This story is not for the faint-hearted. While it is a work of fiction it is based upon some of the horrifying things that I have heard in the news. – GB
The men descended suddenly from the hills near the village early one evening. No one expected them and so they could surround the encampment, cutting off the main road, and attack, unimpeded. They drove everyone from their homes into street and herded them to the school yard. Men were separated from women and children. Boys, as young as twelve, were put with the men. The women and children were raped and beaten and made to watch as their men were clubbed and hacked. If someone couldn’t look, that person was whipped and forced to kill a man herself by chopping him to death.
The school teacher was a man of some education, and he tried to reason with the rebels because he had taught some of them. They did not like this. Their leader, a man called Col. Iyadeji, decided to make an example of him, and teach the rest of the villagers that it was absolutely useless to resist.
Col. Iyadeji was a frightening man. He was big, well over six feet tall, and heavy, perhaps two hundred and seventy pounds. He always grinned at the group of women and children, and you would have thought him friendly except that he actually laughed and joked when someone was being flogged and he delegated the killings as if he were bestowing gifts. The men who followed him gazed at him with worshipful eyes. They jostled each other to be the one to please him, but they shied away like dogs that had just been kicked if he shouted at them. He might really have been a military man because he conducted himself and was treated by his band like one. He walked with his back straight and often condescended to straighten the rags of the boys who stood at attention whenever he passed.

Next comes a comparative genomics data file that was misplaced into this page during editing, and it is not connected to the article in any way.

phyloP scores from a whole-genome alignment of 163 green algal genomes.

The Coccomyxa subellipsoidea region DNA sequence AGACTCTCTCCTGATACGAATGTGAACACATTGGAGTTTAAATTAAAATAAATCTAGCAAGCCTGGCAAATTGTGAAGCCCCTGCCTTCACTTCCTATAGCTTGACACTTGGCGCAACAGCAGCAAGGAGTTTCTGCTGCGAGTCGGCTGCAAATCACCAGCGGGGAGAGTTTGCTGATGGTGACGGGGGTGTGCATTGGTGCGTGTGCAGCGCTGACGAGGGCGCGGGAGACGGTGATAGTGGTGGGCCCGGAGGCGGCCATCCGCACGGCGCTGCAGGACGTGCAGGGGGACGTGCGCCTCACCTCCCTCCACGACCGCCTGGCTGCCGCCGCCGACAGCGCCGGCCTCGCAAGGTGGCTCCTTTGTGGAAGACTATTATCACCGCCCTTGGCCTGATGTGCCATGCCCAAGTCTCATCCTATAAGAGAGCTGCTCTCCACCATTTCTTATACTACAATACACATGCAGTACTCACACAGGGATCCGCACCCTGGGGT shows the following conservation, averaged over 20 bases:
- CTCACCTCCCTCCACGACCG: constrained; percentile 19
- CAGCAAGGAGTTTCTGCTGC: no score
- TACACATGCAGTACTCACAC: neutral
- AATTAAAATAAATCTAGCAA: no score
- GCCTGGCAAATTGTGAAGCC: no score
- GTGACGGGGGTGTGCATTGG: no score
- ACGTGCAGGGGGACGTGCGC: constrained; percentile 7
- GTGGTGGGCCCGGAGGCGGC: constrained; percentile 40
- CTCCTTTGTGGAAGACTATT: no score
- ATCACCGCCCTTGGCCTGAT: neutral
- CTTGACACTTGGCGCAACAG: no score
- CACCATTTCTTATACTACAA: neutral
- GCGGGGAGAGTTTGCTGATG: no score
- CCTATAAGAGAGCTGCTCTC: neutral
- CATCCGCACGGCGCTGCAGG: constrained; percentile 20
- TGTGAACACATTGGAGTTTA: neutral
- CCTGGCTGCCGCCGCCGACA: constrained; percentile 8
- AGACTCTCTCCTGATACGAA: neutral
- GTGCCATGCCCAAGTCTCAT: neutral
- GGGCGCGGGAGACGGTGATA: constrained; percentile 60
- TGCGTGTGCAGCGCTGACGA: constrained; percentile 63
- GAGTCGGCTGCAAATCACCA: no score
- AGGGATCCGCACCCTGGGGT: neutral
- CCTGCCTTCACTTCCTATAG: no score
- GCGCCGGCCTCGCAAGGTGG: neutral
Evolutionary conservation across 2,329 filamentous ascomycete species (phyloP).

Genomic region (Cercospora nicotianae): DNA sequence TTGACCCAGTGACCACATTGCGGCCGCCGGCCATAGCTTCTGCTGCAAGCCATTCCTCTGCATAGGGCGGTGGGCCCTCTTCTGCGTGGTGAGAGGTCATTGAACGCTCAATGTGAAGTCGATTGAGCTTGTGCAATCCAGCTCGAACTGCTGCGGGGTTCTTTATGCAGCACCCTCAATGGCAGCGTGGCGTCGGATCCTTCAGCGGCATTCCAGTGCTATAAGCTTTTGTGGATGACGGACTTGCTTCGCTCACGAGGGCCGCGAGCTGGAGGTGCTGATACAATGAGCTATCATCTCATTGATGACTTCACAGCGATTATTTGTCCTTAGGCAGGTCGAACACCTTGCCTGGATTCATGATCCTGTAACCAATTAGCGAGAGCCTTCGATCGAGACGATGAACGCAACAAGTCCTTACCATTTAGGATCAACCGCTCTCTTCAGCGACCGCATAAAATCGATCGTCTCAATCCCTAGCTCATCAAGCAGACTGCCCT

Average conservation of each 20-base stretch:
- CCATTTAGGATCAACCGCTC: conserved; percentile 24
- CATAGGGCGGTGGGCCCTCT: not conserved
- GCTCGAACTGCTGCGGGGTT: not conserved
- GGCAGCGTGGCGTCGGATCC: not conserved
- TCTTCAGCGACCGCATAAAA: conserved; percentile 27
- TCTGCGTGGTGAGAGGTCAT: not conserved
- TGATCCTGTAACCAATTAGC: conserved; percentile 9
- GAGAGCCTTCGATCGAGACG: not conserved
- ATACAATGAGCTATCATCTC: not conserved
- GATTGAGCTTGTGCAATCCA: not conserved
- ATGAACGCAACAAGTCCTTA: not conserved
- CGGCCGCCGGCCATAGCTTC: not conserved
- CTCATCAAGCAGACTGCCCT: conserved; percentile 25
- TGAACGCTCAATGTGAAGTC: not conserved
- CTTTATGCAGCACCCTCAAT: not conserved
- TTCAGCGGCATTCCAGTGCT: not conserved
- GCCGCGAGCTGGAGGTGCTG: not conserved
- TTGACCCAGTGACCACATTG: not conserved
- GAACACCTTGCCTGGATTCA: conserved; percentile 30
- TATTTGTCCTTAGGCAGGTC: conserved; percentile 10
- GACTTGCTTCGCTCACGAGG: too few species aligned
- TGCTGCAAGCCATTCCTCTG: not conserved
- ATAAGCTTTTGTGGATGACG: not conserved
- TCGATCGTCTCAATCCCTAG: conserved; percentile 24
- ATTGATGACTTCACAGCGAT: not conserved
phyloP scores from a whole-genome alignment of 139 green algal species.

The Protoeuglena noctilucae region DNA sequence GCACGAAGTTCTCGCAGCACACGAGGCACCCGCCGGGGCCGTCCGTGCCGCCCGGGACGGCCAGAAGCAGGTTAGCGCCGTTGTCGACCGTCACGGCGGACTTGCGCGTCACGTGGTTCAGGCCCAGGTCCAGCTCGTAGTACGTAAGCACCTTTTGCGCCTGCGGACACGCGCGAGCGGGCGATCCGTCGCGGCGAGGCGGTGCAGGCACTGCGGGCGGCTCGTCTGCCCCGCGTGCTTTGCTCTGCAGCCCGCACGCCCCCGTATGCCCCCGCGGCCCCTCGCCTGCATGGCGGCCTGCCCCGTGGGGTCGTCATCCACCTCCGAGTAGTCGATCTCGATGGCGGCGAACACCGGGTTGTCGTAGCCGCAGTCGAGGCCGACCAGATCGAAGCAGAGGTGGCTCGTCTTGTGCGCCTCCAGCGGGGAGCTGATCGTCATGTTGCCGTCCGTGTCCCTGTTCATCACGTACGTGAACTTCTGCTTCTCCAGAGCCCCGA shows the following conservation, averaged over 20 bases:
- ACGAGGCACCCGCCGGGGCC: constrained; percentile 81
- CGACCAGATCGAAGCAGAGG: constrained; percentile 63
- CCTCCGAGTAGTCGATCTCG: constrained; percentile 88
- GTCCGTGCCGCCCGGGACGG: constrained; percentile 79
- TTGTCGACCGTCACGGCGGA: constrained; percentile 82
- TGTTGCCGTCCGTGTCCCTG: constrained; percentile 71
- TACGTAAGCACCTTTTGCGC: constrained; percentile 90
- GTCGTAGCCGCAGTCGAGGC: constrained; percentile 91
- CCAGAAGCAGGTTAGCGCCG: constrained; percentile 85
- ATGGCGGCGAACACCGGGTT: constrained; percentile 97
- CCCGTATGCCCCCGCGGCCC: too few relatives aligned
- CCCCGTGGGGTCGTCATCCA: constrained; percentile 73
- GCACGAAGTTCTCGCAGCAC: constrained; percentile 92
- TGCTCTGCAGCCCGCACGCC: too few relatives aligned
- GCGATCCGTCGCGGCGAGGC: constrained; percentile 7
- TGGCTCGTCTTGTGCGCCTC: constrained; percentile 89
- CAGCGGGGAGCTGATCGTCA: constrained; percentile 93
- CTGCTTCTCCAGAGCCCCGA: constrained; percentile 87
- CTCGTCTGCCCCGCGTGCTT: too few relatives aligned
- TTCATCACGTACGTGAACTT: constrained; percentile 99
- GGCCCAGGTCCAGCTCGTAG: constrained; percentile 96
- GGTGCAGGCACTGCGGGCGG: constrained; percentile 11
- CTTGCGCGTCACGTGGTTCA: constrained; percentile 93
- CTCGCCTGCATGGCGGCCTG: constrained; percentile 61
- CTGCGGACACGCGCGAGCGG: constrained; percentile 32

Col. Iyadeji looked triumphantly at the group of women standing to the right of the courtyard opposite him. No-one wished to meet his eyes and people shifted their gaze as soon as they thought he would look at them. I did not want to be beaten; I wanted to please him, so I did not glance away when he stared at me and I saw him sneer as he beckoned to me.
“Come here you,” he said.
I could not move but then someone pushed me and I found myself stumbling toward him.
“How old are you girl?” he asked.
“I am twelve, Sir.”
“Twelve years old, and you shall teach this teacher a lesson today.”
I hung my head. I wished that lightening would strike or that Jesus would appear. I did not want to be alive. I could not kill my beloved school teacher, the man who had convinced my mother that it was good for me to come to school because I would then be able to be a teacher like him one day instead of only having babies and planting vegetables for sale in the market. He had told my mother that I was bright.
“Come girl. I will tell you what to do,” Col. Iyadeji said. “You look intelligent. Look at me when I speak to you… You are to go to that man, the great teacher,” he spat in the dirt. “…and when my men hold him down you are to chop off his fingers, one at a time and then you are to cut off his hands and then his feet at the ankles and his legs at the knees. They will not need to hold him then and you can catch him easily if he should try to get away. Sever his…”
I could not listen. My heart was pounding so violently that I could not hear what he said. I wet myself like the frightened child that I was, and Col. Iyadeji frowned at me.
“Kofi,” he barked and a reedy little man came running forward with a cane. “Kofi, this girl is not what I thought she was, but you must make sure that she learns. Give her twelve – one for each year of her life.”
I lost count after the third or fourth strike but when Kofi was through I was made to stand in front of the Colonel again and receive my instructions once more. I stood there quietly, trembling. I hoped that this was a nightmare from which I would awaken. Then I took the machete and did as I had been told.